Delta-E0.31 (Default)/0.19 (Natural)0.37 (Optimal) / 0.33 (Natural)0.34 (Saturated) / 0.21 (Natural)0.21
Peak brightness (nits)6067626151,038

RedMagic 7S Pro review: Performance

Processing power is just as important for a gaming phone as a good display, and fortunately, the RedMagic has as much oomph as you'll find on any of the best Android phones right now. It uses the latest Snapdragon 8 Plus Gen 1 chipset, and either 12GB or 18GB RAM to provide plenty of memory capacity.

Even in the 12GB form that we tested, the RedMagic performs well against rival gaming phones such as the Asus ROG Phone 6 and the Black Shark Pro 5

Swipe to scroll horizontally
Row 0 - Cell 0 RedMagic 7S ProAsus ROG Phone 6 ProBlack Shark 5 ProiPhone 13 Pro Max
Geekbench 5 (single core/multi-core)1331/42301316 / 41971226 / 36711720 / 4549
3DMark Wild Life (FPS)66666168
3DMark Wild Life Extreme (FPS)17161515
Adobe Premiere Rush (mins:secs)0:46N/A0:490:25

Like the ROG Phone 6 Pro, the RedMagic outperforms even the almighty iPhone 13 Pro Max on the Wild Life Extreme graphics benchmark test from 3DMark. However, no Android phone, not even the RedMagic, has been able to unseat the iPhone from its throne when it comes to overall performance or our custom video-processing test, in which we have phones transcode a 4K video clip and time the results.

RedMagic 7S Pro display

(Image credit: Tom's Guide)

In a more typical test of the RedMagic's abilities, I raced a few laps in Grid: Autosport, and was thoroughly impressed. At max graphics settings, with the sunlight glinting off of the roof of my bright yellow touring car and mud sprayed on the fenders, the game ran perfectly smooth, and even the furthest details of the stands around the finish line looked sharp. As you'd hope, this gaming phone plays games very well.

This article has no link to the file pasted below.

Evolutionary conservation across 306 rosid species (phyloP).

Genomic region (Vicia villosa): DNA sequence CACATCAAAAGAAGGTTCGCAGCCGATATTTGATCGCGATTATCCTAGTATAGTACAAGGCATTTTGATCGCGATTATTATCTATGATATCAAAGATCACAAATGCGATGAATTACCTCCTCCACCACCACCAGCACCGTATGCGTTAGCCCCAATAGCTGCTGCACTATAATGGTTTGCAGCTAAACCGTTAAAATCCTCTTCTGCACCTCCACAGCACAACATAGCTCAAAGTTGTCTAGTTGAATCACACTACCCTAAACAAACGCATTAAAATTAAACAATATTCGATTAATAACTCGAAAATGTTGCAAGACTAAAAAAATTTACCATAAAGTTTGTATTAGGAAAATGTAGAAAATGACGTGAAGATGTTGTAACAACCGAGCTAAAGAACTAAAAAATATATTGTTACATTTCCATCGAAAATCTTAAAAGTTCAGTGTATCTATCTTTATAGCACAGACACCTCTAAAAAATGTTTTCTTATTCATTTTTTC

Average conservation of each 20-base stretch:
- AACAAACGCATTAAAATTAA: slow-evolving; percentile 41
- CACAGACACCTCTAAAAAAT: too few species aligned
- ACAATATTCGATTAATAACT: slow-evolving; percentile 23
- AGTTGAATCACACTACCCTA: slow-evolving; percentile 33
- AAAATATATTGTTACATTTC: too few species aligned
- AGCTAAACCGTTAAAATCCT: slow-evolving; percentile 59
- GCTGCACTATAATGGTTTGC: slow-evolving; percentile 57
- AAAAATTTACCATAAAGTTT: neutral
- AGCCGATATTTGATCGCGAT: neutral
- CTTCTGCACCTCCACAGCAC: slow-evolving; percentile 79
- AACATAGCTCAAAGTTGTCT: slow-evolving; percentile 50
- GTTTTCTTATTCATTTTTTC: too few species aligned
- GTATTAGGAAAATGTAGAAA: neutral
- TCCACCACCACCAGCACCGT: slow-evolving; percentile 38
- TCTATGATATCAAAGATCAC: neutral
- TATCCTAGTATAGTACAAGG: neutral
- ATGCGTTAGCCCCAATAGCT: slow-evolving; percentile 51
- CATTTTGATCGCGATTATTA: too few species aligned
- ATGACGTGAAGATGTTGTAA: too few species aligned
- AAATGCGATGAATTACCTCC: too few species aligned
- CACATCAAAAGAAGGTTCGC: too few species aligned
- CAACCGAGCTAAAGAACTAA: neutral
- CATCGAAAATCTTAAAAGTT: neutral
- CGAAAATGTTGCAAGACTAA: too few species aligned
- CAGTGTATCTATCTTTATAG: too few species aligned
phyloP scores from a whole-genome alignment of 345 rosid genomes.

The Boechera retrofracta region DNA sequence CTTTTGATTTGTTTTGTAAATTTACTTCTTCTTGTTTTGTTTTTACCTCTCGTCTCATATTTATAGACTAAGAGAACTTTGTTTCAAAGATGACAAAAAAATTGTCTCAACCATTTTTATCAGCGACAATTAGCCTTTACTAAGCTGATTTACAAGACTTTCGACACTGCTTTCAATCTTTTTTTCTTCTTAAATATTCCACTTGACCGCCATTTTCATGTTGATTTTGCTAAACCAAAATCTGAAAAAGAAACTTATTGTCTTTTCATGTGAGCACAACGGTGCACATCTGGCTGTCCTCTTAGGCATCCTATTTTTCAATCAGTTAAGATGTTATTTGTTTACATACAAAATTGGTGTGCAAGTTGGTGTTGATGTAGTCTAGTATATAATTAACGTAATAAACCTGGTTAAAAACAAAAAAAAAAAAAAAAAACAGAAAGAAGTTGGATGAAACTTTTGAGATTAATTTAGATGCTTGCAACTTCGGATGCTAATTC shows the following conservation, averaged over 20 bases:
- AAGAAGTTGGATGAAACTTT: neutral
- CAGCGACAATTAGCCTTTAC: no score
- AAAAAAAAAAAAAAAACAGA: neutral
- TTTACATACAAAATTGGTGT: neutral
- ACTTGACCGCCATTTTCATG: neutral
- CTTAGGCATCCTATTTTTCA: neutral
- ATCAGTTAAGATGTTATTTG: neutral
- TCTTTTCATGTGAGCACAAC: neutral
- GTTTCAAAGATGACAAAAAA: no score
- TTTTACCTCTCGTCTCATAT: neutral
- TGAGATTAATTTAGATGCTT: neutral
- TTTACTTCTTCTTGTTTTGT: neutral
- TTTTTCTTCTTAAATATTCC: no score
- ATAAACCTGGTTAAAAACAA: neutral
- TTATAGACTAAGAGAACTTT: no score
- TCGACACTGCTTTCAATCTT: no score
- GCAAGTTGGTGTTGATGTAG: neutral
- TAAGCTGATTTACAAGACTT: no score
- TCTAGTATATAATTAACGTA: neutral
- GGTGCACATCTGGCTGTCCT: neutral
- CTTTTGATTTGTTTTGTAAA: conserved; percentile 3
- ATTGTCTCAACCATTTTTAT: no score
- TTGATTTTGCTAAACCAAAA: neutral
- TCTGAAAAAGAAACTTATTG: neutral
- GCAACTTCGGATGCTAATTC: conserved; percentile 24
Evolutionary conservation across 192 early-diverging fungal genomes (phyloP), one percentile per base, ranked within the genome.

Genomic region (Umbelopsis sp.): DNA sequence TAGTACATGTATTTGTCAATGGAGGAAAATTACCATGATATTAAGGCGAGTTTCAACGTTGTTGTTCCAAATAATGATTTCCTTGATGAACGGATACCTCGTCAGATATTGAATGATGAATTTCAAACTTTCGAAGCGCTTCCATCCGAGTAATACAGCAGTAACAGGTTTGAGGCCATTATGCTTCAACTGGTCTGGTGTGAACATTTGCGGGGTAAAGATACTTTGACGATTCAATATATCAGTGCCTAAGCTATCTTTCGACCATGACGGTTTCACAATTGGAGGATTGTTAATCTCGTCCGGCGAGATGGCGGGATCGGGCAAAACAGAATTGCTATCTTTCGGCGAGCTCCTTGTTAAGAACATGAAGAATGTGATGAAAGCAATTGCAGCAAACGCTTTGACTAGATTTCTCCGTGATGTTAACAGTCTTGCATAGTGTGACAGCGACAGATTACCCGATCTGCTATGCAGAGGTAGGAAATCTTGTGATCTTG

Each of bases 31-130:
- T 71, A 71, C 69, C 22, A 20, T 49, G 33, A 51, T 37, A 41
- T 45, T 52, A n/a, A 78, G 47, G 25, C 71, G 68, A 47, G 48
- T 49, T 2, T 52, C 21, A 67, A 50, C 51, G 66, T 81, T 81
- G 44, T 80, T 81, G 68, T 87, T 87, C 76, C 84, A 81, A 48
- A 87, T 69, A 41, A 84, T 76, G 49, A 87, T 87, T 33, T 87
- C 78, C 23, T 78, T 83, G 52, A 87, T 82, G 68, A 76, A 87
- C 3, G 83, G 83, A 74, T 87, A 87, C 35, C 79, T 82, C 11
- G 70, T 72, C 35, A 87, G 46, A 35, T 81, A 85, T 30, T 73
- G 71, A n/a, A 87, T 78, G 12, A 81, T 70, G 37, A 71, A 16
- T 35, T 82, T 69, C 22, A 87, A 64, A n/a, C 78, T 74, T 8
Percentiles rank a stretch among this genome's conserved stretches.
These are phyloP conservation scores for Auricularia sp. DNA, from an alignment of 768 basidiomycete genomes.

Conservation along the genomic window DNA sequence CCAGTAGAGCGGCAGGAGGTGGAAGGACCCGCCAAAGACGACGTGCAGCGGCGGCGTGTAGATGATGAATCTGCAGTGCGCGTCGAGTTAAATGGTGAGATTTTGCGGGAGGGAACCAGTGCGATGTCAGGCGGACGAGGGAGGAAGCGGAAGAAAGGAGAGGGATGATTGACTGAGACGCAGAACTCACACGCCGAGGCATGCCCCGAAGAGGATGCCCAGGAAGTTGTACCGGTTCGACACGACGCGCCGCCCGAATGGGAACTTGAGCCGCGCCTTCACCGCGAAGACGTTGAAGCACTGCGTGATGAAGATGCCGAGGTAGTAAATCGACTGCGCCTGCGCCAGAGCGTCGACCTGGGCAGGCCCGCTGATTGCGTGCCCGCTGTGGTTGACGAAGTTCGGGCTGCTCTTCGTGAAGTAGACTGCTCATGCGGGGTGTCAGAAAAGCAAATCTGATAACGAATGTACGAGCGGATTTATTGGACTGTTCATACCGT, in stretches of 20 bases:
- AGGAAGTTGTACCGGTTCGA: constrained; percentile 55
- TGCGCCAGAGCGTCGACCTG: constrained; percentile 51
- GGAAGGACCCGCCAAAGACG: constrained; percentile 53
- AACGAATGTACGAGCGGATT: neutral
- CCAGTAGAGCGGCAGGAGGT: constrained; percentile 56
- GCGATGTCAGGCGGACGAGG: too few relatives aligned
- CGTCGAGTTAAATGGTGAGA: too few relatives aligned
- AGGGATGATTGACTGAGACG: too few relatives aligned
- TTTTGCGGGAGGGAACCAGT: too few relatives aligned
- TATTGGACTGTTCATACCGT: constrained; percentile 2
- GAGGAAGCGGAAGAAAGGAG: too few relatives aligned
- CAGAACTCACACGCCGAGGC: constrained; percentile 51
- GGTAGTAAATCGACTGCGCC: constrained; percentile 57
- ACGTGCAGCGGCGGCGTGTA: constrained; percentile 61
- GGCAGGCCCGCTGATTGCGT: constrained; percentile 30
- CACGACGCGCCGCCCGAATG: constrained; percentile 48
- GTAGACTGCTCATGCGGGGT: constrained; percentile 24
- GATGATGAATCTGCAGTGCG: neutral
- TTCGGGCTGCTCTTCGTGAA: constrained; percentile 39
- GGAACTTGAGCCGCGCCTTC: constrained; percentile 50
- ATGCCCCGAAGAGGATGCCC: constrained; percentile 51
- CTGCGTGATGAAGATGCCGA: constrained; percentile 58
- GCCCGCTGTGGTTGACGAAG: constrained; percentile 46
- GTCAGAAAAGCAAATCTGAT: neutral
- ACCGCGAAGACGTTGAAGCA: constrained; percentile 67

RedMagic 7S Pro review: Charging and battery life

As with the Red Magic 7 Pro, the sequel sports a 5,000 mAh battery, which should make for impressive battery life. In our testing, we found the phone lasted 10 hours and 48 minutes on our custom TG battery test  when set to its maximum 120Hz refresh rate, and as high as 12 hours and 48 minutes when locked to a basic 60Hz. That's high enough to land it a spot among our best phone battery life champions, but it doesn't quite beat the amazing 15-hour-plus result managed by the ROG Phone 6 Pro.

The RedMagic ships with a 65W wired charger in the U.S. and U.K. — a little disappointing since the Chinese version of this phone gets a 135W charger for even quicker refueling. Still, a 65W brick is pretty powerful. 

Charging from 1% (with the phone’s cooling fan on), I got to 60% in 15 minutes and 95% in 30 minutes. That puts the RedMagic 7S Pro at almost the top of our fastest charging phones. It takes the Black Shark Pro 5 18 minutes to go from drained to fully charged.

RedMagic 7S Pro review: Other features

A gaming phone is still a smartphone with all the same features and functions as more typical handsets. Here's a quick rundown of some of the RedMagic 7S Pro's other abilities.

Design: The overall design of the RedMagic 7S Pro hasn't changed that much from the basic RedMagic 7 or 7 Pro. That means a thick handset with a plastic and metal back and thicker-than-average display bezels, but also some welcome touches like a headphone jack and a smooth back with flush-fitted cameras that keep the phone stable when you lay it flat on a table.

Back view of RedMagic 7S Pro in hand

(Image credit: Tom's Guide)

New to the RedMagic 7S Pro is the trio of color options, which include the subtler Obsidian model I've been testing alongside the shiny Mercury and semi-transparent Supernova options we've seen on previous phones. It's a shame that these colors are locked to certain memory capacities.

Software: I feel like a broken record but once again, the RedMagic 7S Pro's Android 12 software, running through RedMagic OS 5.5, comes with menus and pop-ups that look like they've been machine translated from Chinese rather than worked on by fluent English speakers. In some cases, the functions were still listed in Chinese, although I haven't found any evidence of this since the most recent software update.

RedMagic 7S Pro screen refresh rate

(Image credit: Tom's Guide)